I had lots of trips to the emergency room or rather, Dr.'s office to get stitched up. But, NO broken bones. That is amazing to me when I think that all of my kids except Cassie have had broken bones in their childhoods. When I was a child, my forehead had a built-in visor from swelling caused by bumps. It's as if I didn't get the memo that you can put your hands out in front of you to catch yourself. I just fell right onto my head. I know what you are's not nice of you to think I have brain damage.

I fell on my head while roller skating from grandma's house and got a bad bump. My friend Jeff pushed me off the porch and I hit my head. When in 6th grade, I was sliding on an ice runway we made for sliding on our shoes and I lost my balance and smacked my head so hard I was knocked out. That one blacked my eye for 2 months. I went from black, to blue, to green and then yellow. That one was the one that caused brain damage, smarty pants. I'm pretty sure that was a slight concussion.

I was watching a Shetland pony eat some grass and I was standing in front of his head looking down at him. He raised up to take a break and hit me in the chin. My bottom tooth went clear through my bottom lip and I bled like crazy. Speaking of Shetland ponies, I entered a little buckaroo rodeo when I was in grade school and was bucked off a pony going pretty fast and bucking hard. But, that time the ground was nice and soft.
And it should be noted that I stayed on til after the bell had sounded.

One time I was walking on top of a fence that was very narrow on top and I slipped and fell. I hung by my shoulder blade to the board at the top of the fence, knocking the wind out of me. As I gasped for breath, I maneuvered myself off the fence and dropped to the ground. I stepped on nails and got tetanus shots regularly. I got beaned by a softball that smacked me, where? Yup, in the forehead. I was pitching to one of the Bates boys in the vacant lot next door. He hit it and smacked my so hard I dropped straight bodied, right to the ground. I really do think I saw little birdies flying above me that day. For years after I stopped bumping my head, I still had people ask me what happened to make the bumps on my forehead.

Thursday, March 26, 2009

Washers, Ringers, and little Tom Tinker

An angel food cake pan was a pretty good substitute for a real washing machine for my little brother, Phil. He LOVED washing machines. When he was three and I was five, Mom had to be really careful that he didn't climb right in the washer. He loved watching it agitate. We got a child's size washer for Christmas one year. I think it was mine but Phil thought it was his. We could put water in it, wash some doll clothes and watch the water drain into the sink out of a tiny hose.

I remember when we got a ringer washing machine to rinse piddly diapers. Mom used it to soak diapers and then ring them out and dry them on the line before she got a full load to wash in the automatic washer. We loved using the ringer aparatus. You had to be quick so it didn't pull your hand into the roller. Aunt Hazel got her whole arm pulled into one and was injured pretty badly once.

We didn't have a dryer. We hung the clothes on the outside line in the summer and we had a clothesline in the basement for the winter. My grandma Dayton had a dryer long before we got one. When the clothes were dry, it played chimes to the tune "How dry I am." My cousin Jane and I sang along..."How dry I am. How wet I'll be...if I don't find the bathroom key."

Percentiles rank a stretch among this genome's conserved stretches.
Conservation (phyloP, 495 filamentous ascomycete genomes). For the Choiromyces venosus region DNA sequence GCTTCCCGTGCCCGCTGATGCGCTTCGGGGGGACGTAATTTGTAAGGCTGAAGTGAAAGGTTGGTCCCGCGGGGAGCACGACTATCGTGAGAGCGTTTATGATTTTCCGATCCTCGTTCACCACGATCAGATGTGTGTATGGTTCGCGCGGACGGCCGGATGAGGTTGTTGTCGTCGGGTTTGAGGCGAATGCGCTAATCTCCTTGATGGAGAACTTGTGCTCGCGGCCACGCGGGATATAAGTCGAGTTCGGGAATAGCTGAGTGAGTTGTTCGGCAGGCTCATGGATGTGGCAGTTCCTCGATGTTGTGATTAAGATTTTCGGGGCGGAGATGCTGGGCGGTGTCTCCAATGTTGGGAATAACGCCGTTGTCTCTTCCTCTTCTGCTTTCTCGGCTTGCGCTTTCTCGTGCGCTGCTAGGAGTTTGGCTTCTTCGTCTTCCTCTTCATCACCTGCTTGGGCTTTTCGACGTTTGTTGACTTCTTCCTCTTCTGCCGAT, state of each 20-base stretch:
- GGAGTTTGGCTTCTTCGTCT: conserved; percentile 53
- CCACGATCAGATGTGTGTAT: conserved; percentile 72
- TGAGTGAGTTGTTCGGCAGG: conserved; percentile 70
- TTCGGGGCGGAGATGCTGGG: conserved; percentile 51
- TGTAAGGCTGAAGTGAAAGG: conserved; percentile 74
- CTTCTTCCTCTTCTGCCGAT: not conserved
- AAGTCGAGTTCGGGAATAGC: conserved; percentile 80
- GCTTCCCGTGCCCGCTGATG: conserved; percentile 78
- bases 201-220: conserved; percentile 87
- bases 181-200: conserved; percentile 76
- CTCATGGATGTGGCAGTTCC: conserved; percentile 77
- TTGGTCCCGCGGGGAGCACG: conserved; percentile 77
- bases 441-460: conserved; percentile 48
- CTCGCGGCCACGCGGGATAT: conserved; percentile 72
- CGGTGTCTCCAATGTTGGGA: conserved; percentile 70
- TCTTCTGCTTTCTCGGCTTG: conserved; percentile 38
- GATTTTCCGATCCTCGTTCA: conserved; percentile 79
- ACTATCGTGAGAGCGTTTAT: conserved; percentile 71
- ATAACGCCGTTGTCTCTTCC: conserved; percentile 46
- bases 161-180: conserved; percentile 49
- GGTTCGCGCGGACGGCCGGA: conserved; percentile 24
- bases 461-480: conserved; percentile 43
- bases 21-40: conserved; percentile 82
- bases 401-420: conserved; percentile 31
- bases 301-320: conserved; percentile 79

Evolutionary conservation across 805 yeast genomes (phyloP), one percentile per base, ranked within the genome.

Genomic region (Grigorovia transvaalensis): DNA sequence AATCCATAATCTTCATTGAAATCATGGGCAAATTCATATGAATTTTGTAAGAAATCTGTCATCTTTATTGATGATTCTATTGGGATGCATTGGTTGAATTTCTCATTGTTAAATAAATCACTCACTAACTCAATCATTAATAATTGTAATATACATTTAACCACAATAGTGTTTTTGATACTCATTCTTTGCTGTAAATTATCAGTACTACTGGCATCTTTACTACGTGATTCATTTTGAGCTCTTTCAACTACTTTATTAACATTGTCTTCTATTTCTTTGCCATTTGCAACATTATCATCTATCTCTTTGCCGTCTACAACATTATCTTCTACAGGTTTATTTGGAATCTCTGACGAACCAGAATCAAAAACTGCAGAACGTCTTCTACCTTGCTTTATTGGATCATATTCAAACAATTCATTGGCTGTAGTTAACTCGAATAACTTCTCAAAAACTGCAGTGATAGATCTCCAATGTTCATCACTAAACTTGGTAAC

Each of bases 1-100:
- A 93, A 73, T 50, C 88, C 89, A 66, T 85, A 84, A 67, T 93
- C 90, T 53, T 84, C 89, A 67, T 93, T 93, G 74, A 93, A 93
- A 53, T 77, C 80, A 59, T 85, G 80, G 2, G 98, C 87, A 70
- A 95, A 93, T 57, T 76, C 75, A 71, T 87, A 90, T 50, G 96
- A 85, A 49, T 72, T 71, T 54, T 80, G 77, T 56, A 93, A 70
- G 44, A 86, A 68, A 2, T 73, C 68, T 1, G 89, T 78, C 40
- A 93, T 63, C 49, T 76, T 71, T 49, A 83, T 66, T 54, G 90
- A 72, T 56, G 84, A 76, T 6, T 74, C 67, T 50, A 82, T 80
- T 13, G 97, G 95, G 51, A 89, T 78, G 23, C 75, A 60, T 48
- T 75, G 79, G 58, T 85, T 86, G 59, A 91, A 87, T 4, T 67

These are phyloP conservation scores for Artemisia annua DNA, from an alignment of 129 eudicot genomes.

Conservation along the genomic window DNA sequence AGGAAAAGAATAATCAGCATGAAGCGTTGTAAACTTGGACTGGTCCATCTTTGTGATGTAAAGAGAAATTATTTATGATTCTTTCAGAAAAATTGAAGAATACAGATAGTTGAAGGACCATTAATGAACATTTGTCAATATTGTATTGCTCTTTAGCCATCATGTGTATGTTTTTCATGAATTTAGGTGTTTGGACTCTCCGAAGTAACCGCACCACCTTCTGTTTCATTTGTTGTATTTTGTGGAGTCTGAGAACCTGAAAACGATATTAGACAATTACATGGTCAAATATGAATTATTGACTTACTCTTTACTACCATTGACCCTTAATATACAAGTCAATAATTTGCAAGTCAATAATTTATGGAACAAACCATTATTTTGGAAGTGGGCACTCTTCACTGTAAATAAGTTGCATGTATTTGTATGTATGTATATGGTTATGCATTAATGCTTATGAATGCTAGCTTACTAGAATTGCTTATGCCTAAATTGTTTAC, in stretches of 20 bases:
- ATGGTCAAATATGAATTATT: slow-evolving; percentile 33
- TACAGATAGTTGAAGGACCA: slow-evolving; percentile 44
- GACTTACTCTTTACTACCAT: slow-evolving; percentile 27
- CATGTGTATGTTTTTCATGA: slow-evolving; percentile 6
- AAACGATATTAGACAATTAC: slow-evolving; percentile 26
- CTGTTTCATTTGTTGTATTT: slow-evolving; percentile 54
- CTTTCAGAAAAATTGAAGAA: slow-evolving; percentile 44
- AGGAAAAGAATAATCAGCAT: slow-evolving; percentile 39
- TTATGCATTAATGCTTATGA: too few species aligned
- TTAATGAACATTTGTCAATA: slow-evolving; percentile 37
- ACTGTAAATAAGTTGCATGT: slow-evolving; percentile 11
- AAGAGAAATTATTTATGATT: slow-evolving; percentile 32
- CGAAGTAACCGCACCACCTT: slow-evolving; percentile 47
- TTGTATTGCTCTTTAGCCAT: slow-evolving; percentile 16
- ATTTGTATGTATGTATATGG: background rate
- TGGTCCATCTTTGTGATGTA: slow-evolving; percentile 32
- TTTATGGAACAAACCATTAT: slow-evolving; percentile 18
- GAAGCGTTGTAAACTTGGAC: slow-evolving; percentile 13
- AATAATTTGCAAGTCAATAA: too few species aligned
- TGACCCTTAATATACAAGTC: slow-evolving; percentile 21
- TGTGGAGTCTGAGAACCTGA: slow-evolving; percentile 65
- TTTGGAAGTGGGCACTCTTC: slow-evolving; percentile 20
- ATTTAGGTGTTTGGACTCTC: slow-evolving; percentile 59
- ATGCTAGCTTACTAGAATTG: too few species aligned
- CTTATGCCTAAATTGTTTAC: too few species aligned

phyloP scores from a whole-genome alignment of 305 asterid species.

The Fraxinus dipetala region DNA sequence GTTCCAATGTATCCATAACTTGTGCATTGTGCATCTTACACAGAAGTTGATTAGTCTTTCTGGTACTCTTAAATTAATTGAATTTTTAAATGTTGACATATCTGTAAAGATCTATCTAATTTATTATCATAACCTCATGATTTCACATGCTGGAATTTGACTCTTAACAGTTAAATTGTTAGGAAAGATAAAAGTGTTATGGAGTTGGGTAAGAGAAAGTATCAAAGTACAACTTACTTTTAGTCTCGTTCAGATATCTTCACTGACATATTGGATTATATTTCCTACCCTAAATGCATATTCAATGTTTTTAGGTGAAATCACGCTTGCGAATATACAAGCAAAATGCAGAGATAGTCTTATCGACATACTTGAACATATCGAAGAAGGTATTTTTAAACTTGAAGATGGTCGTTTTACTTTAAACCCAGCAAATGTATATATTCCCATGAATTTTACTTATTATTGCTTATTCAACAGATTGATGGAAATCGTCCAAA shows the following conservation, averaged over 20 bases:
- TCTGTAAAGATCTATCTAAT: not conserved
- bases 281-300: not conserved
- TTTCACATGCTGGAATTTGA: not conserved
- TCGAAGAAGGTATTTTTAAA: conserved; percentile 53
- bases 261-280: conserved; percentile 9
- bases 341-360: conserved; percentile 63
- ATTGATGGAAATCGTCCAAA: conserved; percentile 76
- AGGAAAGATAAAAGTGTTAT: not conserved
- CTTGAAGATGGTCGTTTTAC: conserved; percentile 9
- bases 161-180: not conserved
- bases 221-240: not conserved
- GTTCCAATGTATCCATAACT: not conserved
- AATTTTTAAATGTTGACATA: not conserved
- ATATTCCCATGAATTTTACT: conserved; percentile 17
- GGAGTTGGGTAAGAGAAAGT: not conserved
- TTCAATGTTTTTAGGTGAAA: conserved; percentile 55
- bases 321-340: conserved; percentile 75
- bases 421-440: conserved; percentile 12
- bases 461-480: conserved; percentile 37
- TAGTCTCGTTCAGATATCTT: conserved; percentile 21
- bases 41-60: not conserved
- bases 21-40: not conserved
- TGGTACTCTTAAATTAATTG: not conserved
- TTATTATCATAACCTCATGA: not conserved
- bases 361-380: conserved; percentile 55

When David and Linda came along, our sleeping arrangements were pretty crowded. We were all sleeping in the north bedroom of our house. We had a set of bunk beds and a double bed in our room. I remember it being very fun having that many kids in one room. It was pretty hard to get us to go to sleep, though. Ask any of our babysitters. They could make us go to bed but they couldn't stop us from giggling.

Later, Linda and I moved downstairs to sleep and dad cut a door between the north bedroom and the hall by the kitchen. For many years before that we had an unfinished basement. Dad let us make chalk hopscothes on the concrete downstairs. We roller skated there on the concrete after we moved the pool table out. Later we laid tile down and dad painted a shuffleboard court onto the tile. Dad painted a hopscotch on the driveway for us in bright yellow paint like the ones at school.

I still remember how scary it was to be downstairs alone. We had a coal chute where they dropped coal to fuel our furnace. Looking into the furnace was really exciting. I remember dad putting coal into the furnace from the coal room and then he took out clinkers (burned up coal) with claw like tongs when the coal had burned. Dad made chrystal gardens from the clinkers for his students by putting ammonia, bluing, and salt on the klinker and then letting it grow.

We all knew the song sung in a round: Little Tom Tinker got burned by a clinker and he began to cry, "Ma, Ma" Poor little innocent boy.

Even in the moonlight she looked lopsided

I got glasses when I was a Junior in high school. The Dr. and my parents told me it would take a little while to get used to them. I wore them mostly on the top of my head because I felt like I was going to throw up when I was playing sports with them on. I felt like the room was tilted to the left. I told everyone that would listen to me. But, they all said, "You'll get used to them." So I tried to never take them off.